BRAWL IN CELL BLOCK 99 (USA, dir. S. Craig Zahler)

Bradley Thomas (Vince Vaughn) is laid off from his job as a mechanic and comes home to find his wife Lauren (Jennifer Carpenter) getting ready to visit her lover. After dismantling a large part of her car with his bare hands, Bradley sits down with Lauren and they talk over what they should do to fix their relationship–they still love each other, but they’ve grown apart, and they genuinely want to get back to where they were. Bradley also reluctantly has to take work from Gil (Marc Blucas), an old friend and current low-level crime lord. Things go well for a while until Gil sets up Bradley to do a pickup with men sent by Eleazar (Dion Mucciacito), a bigger fish Gil wants to align himself with. Bradley ends up arrested when Eleazar’s men screw up the operation, and Eleazar is embarrassed and out a lot of money. He presents Bradley with an ultimatum through his messenger, the Placid Man (Udo Kier): Get transferred to a maximum security prison and kill a man, or Lauren and their unborn child die. S. Craig Zahler uses a similar approach to the prison/crime drama as he did with the Western in his debut feature BONE TOMAHAWK. The titular brawl doesn’t take place until the very end of the film; the first half of the movie is concerned with creating a complete picture of Bradley and his relationship with his wife. Vaughn gives what is pretty easily the best performance of his career here, giving Bradley both an imposing physical presence and a strangely comforting calm between explosions of gruesome violence. And make no mistake, there is plenty of really horrific violence here. As bloody as BONE TOMAHAWK was, the bodily harm done here is even more cringe-worthy. While the gore, soul soundtrack, and weirdo side characters (including an abortionist known among the underground for his rare talents) are all lifted from ’70s exploitation films, Zahler approaches BRAWL IN CELL BLOCK 99 like a detailed, thoughtful character study about a principled man who happens to find himself in the middle of one of those ridiculous prison action movies and what he’s gonna do about it.


JAILBREAK (Cambodia, dir. Jimmy Henderson)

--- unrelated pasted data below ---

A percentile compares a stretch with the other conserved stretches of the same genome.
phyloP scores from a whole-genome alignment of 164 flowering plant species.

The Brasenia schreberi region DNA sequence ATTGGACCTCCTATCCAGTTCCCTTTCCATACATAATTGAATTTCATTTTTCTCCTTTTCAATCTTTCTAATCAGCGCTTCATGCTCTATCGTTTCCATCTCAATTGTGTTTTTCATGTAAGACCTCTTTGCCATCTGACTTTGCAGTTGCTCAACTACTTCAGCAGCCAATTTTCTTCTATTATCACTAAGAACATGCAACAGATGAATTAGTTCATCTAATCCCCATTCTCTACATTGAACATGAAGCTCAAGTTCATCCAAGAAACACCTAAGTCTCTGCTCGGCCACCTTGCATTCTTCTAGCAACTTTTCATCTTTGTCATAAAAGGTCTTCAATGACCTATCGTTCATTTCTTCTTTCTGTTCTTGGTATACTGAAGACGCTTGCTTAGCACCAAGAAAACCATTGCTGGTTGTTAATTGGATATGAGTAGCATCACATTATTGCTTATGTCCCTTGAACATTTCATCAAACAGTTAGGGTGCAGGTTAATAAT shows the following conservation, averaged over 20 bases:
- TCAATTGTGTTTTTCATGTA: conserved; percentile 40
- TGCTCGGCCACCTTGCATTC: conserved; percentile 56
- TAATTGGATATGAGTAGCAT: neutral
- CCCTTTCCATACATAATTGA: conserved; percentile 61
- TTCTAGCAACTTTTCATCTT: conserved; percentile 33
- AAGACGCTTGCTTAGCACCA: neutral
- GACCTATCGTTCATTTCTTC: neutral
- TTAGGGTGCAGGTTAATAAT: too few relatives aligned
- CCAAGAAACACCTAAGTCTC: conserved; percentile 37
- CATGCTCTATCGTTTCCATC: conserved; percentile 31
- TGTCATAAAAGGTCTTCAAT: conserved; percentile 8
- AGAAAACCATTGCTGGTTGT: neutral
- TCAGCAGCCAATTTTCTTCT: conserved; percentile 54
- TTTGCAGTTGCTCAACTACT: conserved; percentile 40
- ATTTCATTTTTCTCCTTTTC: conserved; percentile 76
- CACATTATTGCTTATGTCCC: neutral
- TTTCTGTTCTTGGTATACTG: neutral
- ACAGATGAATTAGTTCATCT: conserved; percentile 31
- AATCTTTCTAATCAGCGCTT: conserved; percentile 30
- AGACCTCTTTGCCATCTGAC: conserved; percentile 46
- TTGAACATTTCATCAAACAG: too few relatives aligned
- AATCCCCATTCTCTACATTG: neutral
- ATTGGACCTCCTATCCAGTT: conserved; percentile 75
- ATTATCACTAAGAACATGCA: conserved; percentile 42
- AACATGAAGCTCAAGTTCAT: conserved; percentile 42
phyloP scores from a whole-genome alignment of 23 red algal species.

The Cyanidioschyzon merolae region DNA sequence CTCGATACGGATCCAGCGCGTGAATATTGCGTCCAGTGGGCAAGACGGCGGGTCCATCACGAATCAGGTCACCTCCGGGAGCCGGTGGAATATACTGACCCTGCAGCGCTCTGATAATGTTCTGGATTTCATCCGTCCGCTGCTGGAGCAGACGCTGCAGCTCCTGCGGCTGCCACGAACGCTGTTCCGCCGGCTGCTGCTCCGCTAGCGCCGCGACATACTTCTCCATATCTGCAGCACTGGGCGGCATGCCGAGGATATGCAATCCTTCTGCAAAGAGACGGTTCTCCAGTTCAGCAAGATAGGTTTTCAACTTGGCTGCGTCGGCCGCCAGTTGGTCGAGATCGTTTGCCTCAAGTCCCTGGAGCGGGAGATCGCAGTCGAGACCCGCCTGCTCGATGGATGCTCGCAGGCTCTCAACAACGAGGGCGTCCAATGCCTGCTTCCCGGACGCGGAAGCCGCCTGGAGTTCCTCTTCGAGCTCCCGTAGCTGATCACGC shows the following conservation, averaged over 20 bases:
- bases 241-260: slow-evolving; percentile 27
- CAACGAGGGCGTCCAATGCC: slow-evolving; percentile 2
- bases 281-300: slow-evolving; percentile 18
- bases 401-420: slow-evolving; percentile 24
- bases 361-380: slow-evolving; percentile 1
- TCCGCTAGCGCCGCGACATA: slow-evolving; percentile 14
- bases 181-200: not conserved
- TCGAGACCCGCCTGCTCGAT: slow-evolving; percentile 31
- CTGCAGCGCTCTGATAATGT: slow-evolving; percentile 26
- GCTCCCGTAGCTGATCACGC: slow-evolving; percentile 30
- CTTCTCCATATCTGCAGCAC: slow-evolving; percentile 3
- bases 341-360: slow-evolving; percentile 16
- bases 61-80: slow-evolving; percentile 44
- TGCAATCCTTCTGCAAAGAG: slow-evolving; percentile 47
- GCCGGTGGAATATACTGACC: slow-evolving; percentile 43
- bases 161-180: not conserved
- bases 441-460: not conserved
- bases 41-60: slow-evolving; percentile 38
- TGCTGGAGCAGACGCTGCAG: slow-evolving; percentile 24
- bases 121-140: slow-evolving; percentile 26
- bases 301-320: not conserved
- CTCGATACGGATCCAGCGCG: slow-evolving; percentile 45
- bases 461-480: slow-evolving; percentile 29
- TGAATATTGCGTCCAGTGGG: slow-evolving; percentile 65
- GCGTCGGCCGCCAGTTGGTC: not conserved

Playboy (Savin Phillip), the public face of the infamous all-female Butterfly Gang, has been arrested and agrees to snitch on Madame Butterfly (Celine Tran), the real leader of the gang. Madame gets word to one of the gang leaders in the prison where Playboy is being transferred that he must be killed before he can testify, and the reward will be $200,000. The police team transporting Playboy includes Jean-Paul (Jean-Paul Ly), who has been transferred from Paris for some reason. The first part of the transfer goes smoothly, but once Playboy is in his cell the gang makes their move and the police must fight their way out of the prison and keep Playboy alive. JAILBREAK is a highly entertaining martial arts action film that barely takes a breath once it gets all the pesky setup out of the way. Think of it as a cousin to THE RAID, only made on a thrift-store budget and punctuated with some really goofy humor. Those aren’t complaints–it’s rare that a film including the sheer number of broken bones and busted faces as this one can be honestly described as “endearing,” but this certainly qualifies. There’s an infectious energy and enthusiasm here for the martial arts on display and action cinema that is undeniable. It’s not the most polished action movie out there, but JAILBREAK is hands-down one of the most fun and purely entertaining action films of the year.




































Jason Coffman